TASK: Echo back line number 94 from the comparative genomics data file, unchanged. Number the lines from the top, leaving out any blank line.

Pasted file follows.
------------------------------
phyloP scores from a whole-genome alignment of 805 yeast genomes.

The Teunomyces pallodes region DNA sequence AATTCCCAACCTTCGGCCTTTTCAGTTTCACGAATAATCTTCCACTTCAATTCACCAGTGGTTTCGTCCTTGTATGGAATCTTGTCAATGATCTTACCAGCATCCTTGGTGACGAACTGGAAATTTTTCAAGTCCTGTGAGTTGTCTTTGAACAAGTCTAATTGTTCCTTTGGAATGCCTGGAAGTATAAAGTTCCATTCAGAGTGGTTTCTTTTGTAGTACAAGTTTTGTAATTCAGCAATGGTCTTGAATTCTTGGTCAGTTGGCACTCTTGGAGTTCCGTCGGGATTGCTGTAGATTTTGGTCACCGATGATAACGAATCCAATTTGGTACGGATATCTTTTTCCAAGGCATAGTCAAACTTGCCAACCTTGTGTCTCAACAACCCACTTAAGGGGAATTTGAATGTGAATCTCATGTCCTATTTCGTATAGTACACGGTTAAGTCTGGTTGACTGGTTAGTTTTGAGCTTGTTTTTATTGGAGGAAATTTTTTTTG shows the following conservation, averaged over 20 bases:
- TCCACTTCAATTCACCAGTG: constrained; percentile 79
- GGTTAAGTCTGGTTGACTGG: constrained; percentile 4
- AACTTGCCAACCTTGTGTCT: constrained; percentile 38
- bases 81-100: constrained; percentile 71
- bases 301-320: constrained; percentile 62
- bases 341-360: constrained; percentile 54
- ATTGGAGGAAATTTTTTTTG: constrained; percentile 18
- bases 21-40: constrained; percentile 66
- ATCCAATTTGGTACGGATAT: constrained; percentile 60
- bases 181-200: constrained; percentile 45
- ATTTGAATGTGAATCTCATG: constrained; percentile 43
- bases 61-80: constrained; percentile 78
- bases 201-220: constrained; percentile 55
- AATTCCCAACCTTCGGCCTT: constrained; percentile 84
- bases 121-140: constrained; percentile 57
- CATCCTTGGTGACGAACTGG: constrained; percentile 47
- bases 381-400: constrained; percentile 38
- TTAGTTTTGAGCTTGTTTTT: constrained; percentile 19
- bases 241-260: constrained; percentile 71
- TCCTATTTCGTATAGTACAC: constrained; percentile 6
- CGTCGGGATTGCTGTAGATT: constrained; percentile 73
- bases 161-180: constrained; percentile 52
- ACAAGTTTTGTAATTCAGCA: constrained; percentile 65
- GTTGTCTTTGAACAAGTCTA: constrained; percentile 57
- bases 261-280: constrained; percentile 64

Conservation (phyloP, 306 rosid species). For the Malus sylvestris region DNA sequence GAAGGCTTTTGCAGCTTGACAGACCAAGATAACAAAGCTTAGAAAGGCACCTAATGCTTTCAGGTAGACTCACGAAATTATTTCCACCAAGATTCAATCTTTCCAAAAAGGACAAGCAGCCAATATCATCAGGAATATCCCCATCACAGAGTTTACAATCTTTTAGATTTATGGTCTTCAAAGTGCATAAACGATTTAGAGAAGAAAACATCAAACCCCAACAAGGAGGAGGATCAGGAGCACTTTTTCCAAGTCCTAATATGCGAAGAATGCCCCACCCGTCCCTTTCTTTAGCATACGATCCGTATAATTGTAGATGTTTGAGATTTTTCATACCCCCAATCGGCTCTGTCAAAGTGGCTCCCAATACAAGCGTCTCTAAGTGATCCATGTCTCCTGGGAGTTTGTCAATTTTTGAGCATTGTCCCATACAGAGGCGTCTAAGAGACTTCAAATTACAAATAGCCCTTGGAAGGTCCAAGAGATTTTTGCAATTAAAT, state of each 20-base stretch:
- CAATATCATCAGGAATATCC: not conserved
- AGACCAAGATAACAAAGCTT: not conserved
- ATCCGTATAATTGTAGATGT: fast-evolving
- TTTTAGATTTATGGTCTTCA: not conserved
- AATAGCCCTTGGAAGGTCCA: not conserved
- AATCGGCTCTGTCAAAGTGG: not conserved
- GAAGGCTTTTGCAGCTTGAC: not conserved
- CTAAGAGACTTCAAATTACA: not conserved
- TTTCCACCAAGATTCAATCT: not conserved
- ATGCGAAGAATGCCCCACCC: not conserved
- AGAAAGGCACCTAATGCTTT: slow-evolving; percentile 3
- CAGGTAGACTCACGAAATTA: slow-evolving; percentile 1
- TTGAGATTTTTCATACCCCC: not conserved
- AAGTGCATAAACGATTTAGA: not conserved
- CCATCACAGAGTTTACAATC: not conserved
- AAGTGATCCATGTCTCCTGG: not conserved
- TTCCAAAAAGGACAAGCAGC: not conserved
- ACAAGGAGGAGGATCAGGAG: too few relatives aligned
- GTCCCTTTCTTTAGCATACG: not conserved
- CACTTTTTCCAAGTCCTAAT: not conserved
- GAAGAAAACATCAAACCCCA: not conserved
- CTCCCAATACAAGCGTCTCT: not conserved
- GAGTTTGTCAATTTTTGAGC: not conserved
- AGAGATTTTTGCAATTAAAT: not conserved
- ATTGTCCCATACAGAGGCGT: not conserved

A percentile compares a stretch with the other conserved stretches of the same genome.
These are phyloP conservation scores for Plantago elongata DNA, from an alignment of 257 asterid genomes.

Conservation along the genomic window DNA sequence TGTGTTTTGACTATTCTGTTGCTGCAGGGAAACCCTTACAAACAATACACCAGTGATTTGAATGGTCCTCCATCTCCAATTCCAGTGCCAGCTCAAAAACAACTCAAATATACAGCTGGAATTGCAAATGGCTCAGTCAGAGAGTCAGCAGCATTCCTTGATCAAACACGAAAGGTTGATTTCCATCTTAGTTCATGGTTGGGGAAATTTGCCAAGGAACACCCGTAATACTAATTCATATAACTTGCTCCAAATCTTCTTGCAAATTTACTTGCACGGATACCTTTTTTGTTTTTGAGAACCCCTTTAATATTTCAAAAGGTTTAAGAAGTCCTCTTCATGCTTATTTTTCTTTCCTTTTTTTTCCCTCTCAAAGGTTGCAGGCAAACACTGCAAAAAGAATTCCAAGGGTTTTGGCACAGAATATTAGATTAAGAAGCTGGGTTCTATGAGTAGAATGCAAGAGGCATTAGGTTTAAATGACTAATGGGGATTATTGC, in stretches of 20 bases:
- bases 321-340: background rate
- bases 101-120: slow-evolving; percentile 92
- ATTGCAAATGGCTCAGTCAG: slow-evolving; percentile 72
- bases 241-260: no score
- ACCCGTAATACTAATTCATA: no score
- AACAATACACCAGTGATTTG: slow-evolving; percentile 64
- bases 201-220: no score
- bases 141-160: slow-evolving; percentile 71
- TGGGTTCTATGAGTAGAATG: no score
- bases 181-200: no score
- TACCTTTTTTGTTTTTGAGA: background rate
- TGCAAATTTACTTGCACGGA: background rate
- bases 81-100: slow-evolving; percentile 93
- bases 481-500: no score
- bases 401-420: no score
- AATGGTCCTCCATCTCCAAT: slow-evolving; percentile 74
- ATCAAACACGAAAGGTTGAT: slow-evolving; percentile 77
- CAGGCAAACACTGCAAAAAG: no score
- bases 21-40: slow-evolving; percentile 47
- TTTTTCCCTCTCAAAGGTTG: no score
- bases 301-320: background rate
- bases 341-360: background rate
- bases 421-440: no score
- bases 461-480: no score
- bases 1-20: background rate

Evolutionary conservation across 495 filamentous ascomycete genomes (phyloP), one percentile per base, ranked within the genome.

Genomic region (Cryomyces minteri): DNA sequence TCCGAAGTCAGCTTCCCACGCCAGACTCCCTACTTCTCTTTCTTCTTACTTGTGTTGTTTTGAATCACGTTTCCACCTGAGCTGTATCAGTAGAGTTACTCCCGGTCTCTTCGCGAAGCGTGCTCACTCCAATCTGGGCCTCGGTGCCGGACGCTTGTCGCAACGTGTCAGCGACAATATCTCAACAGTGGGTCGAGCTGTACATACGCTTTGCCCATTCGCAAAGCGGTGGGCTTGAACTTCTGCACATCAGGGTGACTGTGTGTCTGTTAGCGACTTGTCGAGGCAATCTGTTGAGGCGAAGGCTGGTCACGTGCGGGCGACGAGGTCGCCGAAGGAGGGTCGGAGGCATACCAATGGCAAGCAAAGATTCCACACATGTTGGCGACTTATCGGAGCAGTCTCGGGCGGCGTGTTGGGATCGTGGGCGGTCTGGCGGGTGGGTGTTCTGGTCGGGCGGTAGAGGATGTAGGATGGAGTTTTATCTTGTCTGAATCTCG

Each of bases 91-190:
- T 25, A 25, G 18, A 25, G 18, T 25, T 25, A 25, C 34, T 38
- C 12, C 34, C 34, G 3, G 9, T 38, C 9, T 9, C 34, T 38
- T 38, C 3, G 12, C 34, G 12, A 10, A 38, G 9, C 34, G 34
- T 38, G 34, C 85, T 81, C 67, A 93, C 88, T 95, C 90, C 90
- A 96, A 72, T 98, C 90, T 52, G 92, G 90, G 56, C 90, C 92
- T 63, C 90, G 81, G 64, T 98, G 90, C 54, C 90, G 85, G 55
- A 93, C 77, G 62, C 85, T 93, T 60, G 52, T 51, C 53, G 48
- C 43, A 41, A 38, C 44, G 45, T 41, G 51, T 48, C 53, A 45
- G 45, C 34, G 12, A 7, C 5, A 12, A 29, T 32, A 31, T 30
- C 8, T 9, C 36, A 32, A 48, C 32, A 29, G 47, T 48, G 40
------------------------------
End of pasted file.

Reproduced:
- C 8, T 9, C 36, A 32, A 48, C 32, A 29, G 47, T 48, G 40